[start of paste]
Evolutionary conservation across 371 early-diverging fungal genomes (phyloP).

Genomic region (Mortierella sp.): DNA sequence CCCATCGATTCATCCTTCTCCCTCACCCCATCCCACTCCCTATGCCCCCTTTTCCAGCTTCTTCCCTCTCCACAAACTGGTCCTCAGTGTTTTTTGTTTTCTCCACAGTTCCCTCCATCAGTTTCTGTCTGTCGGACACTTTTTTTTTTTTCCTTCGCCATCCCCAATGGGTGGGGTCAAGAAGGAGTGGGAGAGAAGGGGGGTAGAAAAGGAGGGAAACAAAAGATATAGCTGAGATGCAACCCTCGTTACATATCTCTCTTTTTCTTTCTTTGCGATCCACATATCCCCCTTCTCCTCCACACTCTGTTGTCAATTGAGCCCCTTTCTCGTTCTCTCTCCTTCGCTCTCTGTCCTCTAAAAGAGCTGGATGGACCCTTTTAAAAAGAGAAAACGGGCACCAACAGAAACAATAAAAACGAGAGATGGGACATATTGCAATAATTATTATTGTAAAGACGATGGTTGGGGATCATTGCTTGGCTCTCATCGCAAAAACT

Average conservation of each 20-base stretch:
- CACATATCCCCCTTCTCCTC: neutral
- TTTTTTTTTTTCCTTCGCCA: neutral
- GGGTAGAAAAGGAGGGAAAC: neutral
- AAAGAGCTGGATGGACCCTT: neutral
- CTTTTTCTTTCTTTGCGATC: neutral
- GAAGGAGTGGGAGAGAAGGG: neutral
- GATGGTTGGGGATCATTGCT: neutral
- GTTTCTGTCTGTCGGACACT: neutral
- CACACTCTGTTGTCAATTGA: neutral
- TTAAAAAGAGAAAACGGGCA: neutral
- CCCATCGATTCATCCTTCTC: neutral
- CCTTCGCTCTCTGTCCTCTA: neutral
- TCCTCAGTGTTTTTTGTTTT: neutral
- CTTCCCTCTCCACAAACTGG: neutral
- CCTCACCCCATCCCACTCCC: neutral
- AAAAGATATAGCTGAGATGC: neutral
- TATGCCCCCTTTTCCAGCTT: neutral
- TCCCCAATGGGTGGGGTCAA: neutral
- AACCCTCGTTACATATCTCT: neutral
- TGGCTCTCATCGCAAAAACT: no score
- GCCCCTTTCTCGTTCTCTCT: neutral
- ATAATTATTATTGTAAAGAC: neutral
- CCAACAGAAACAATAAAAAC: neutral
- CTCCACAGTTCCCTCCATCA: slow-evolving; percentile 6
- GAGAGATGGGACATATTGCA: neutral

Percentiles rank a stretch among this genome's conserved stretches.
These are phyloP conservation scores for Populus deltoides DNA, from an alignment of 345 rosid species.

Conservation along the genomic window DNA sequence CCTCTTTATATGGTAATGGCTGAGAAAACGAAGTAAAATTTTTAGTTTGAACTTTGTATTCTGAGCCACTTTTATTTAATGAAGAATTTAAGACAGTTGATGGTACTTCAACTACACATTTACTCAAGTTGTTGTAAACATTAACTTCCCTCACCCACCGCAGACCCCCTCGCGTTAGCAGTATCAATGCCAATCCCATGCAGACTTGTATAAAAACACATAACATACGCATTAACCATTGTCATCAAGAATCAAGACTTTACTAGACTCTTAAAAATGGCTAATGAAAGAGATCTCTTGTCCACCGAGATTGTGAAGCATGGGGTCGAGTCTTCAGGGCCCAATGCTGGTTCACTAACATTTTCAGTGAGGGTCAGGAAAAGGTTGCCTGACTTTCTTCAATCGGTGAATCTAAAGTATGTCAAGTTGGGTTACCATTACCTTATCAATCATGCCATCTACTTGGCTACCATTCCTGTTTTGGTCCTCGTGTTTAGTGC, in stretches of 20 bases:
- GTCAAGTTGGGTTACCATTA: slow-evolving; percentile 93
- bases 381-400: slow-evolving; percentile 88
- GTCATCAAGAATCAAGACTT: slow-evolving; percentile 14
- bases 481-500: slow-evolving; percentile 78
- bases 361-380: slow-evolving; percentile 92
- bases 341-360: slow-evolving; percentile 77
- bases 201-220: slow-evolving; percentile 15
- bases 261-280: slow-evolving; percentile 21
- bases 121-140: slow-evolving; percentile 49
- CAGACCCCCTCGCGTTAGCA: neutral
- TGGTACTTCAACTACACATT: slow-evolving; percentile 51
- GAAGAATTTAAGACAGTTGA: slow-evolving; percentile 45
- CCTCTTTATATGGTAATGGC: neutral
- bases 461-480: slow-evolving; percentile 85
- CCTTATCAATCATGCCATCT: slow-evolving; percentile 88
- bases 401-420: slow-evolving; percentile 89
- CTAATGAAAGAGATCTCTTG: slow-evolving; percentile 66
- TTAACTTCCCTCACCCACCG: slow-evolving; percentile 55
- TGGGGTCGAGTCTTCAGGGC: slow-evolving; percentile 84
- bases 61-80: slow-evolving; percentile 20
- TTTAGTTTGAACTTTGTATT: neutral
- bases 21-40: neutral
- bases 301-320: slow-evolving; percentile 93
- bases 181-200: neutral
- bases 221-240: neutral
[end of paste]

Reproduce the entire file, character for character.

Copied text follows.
Evolutionary conservation across 371 early-diverging fungal genomes (phyloP).

Genomic region (Mortierella sp.): DNA sequence CCCATCGATTCATCCTTCTCCCTCACCCCATCCCACTCCCTATGCCCCCTTTTCCAGCTTCTTCCCTCTCCACAAACTGGTCCTCAGTGTTTTTTGTTTTCTCCACAGTTCCCTCCATCAGTTTCTGTCTGTCGGACACTTTTTTTTTTTTCCTTCGCCATCCCCAATGGGTGGGGTCAAGAAGGAGTGGGAGAGAAGGGGGGTAGAAAAGGAGGGAAACAAAAGATATAGCTGAGATGCAACCCTCGTTACATATCTCTCTTTTTCTTTCTTTGCGATCCACATATCCCCCTTCTCCTCCACACTCTGTTGTCAATTGAGCCCCTTTCTCGTTCTCTCTCCTTCGCTCTCTGTCCTCTAAAAGAGCTGGATGGACCCTTTTAAAAAGAGAAAACGGGCACCAACAGAAACAATAAAAACGAGAGATGGGACATATTGCAATAATTATTATTGTAAAGACGATGGTTGGGGATCATTGCTTGGCTCTCATCGCAAAAACT

Average conservation of each 20-base stretch:
- CACATATCCCCCTTCTCCTC: neutral
- TTTTTTTTTTTCCTTCGCCA: neutral
- GGGTAGAAAAGGAGGGAAAC: neutral
- AAAGAGCTGGATGGACCCTT: neutral
- CTTTTTCTTTCTTTGCGATC: neutral
- GAAGGAGTGGGAGAGAAGGG: neutral
- GATGGTTGGGGATCATTGCT: neutral
- GTTTCTGTCTGTCGGACACT: neutral
- CACACTCTGTTGTCAATTGA: neutral
- TTAAAAAGAGAAAACGGGCA: neutral
- CCCATCGATTCATCCTTCTC: neutral
- CCTTCGCTCTCTGTCCTCTA: neutral
- TCCTCAGTGTTTTTTGTTTT: neutral
- CTTCCCTCTCCACAAACTGG: neutral
- CCTCACCCCATCCCACTCCC: neutral
- AAAAGATATAGCTGAGATGC: neutral
- TATGCCCCCTTTTCCAGCTT: neutral
- TCCCCAATGGGTGGGGTCAA: neutral
- AACCCTCGTTACATATCTCT: neutral
- TGGCTCTCATCGCAAAAACT: no score
- GCCCCTTTCTCGTTCTCTCT: neutral
- ATAATTATTATTGTAAAGAC: neutral
- CCAACAGAAACAATAAAAAC: neutral
- CTCCACAGTTCCCTCCATCA: slow-evolving; percentile 6
- GAGAGATGGGACATATTGCA: neutral

Percentiles rank a stretch among this genome's conserved stretches.
These are phyloP conservation scores for Populus deltoides DNA, from an alignment of 345 rosid species.

Conservation along the genomic window DNA sequence CCTCTTTATATGGTAATGGCTGAGAAAACGAAGTAAAATTTTTAGTTTGAACTTTGTATTCTGAGCCACTTTTATTTAATGAAGAATTTAAGACAGTTGATGGTACTTCAACTACACATTTACTCAAGTTGTTGTAAACATTAACTTCCCTCACCCACCGCAGACCCCCTCGCGTTAGCAGTATCAATGCCAATCCCATGCAGACTTGTATAAAAACACATAACATACGCATTAACCATTGTCATCAAGAATCAAGACTTTACTAGACTCTTAAAAATGGCTAATGAAAGAGATCTCTTGTCCACCGAGATTGTGAAGCATGGGGTCGAGTCTTCAGGGCCCAATGCTGGTTCACTAACATTTTCAGTGAGGGTCAGGAAAAGGTTGCCTGACTTTCTTCAATCGGTGAATCTAAAGTATGTCAAGTTGGGTTACCATTACCTTATCAATCATGCCATCTACTTGGCTACCATTCCTGTTTTGGTCCTCGTGTTTAGTGC, in stretches of 20 bases:
- GTCAAGTTGGGTTACCATTA: slow-evolving; percentile 93
- bases 381-400: slow-evolving; percentile 88
- GTCATCAAGAATCAAGACTT: slow-evolving; percentile 14
- bases 481-500: slow-evolving; percentile 78
- bases 361-380: slow-evolving; percentile 92
- bases 341-360: slow-evolving; percentile 77
- bases 201-220: slow-evolving; percentile 15
- bases 261-280: slow-evolving; percentile 21
- bases 121-140: slow-evolving; percentile 49
- CAGACCCCCTCGCGTTAGCA: neutral
- TGGTACTTCAACTACACATT: slow-evolving; percentile 51
- GAAGAATTTAAGACAGTTGA: slow-evolving; percentile 45
- CCTCTTTATATGGTAATGGC: neutral
- bases 461-480: slow-evolving; percentile 85
- CCTTATCAATCATGCCATCT: slow-evolving; percentile 88
- bases 401-420: slow-evolving; percentile 89
- CTAATGAAAGAGATCTCTTG: slow-evolving; percentile 66
- TTAACTTCCCTCACCCACCG: slow-evolving; percentile 55
- TGGGGTCGAGTCTTCAGGGC: slow-evolving; percentile 84
- bases 61-80: slow-evolving; percentile 20
- TTTAGTTTGAACTTTGTATT: neutral
- bases 21-40: neutral
- bases 301-320: slow-evolving; percentile 93
- bases 181-200: neutral
- bases 221-240: neutral